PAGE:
The Parsha, weekly Torah portion, Ki Tissa, begins with a census/tax. Every adult male is mandated to contribute a half-shekel for the maintenance of the Mishkan (the portable sanctuary of the desert, in service until the Beit Mikdash, the Temple build by King Solomon). Not only is everyone assessed the same “flat” tax, but rather than counting ourselves by the head, like cattle, we elevate ourselves by determining our population by what we produce and contribute.
Of course, everyone complains about paying taxes, but the tax that free people give to fulfill their responsibility rather than out of coercion is actually a declaration of that freedom. And, as a mitzva, it also binds us as a community, as a people, to our Creator.
The Jewish people had only recently been taken from Egyptian slavery. And our slavery had been bitter, indeed, as we recall each year at our Pesach Seder. We were thrust suddenly from a privileged and protected position as the family of the man who had recently saved Egypt from destruction, in Egypt’s most fertile region, Goshen, into lives of forced labor, physical abuse and hopelessness. The slavery never stopped biting into our flesh and our souls.
But we weren’t the first slaves of Pharaoh. Rather, the Egyptian people themselves suffered that fate. But it fell upon them much more gradually–so gradually, in fact, that they probably were never even aware of their decline and probably never realized that they had become slaves. We read the continued story of Yosef in parshat Shemot where, in the successive years of famine, the Egyptians first sold their possessions and then their land and eventually themselves in exchange for food. In just seven years, they went from a culture who created their own wealth and met their own needs, to one that had everything provided them by their leaders. As is said about frogs in a pot of water that is gradually heated, they didn’t know what was happening until it was too late. And as they gradually grew accustomed to their ever-increasing dependence, they didn’t even realize that they were no longer free. And thus they went along with tormenting the Jewish people whom they, falsely, saw as the only slaves in the picture. We never hear of them even crying out.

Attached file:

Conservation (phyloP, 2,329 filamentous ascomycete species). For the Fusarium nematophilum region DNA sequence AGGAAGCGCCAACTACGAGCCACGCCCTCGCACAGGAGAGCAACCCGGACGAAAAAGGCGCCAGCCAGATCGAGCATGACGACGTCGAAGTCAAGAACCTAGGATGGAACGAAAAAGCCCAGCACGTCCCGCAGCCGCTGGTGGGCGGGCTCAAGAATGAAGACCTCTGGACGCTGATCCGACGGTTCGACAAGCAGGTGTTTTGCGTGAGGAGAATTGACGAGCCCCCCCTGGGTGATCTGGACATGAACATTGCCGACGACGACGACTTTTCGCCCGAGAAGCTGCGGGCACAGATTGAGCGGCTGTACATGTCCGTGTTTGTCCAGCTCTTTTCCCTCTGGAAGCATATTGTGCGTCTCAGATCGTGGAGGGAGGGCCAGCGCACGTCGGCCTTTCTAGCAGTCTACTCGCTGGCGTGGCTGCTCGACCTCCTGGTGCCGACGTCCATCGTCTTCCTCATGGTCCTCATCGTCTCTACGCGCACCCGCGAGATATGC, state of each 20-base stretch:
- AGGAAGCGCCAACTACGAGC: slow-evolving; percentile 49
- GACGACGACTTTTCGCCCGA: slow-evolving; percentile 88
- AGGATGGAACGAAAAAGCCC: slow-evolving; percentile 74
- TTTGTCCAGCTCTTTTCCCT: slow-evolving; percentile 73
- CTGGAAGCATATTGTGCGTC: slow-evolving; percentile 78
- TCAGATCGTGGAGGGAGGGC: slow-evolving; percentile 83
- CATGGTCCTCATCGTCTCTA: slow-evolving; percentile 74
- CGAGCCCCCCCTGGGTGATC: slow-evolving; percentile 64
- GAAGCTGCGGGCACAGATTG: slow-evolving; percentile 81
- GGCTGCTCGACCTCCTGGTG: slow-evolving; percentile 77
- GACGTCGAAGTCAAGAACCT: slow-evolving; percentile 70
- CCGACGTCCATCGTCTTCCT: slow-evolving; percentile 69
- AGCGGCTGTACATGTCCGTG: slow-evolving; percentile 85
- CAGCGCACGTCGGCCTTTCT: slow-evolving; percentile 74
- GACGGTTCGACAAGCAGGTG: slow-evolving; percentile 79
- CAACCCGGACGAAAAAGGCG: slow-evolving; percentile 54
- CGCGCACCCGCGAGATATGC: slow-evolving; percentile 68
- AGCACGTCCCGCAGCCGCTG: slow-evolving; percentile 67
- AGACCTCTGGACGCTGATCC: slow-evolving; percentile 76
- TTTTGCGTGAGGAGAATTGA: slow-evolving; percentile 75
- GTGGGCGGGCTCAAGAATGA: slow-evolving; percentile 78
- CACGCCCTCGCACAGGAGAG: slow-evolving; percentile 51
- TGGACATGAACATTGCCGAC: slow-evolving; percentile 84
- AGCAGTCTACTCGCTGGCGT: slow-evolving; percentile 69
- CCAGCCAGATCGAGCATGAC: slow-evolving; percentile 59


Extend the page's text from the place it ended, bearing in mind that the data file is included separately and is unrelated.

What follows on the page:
It’s never good to be tormented and enslaved, but if you are, having it suddenly imposed on you, as has happened to the Jewish people time and time again, is the preferable horror. Yes, we grew so discouraged that at one point the men separated themselves from their wives, totally giving up on the future. But we remembered it wasn’t always thus and realized we were in pain. Not willing to accept ourselves as victims, we had the awareness to cry out to God, even as we lacked hope.
It was that awareness of our true situation, with no candy-wrapping or window-dressing trying to fool ourselves that it really was normal for us to be oppressed, that refusal to accept that perhaps we really did deserve victimhood, that led us to call out. And that cry began the process of our redemption. Then, as a free, albeit imperfect people, we went on to escape from Egypt, to stand at Sinai, to build our Mishkan and to take on each of ourselves, freely, the obligations to ourselves as a community.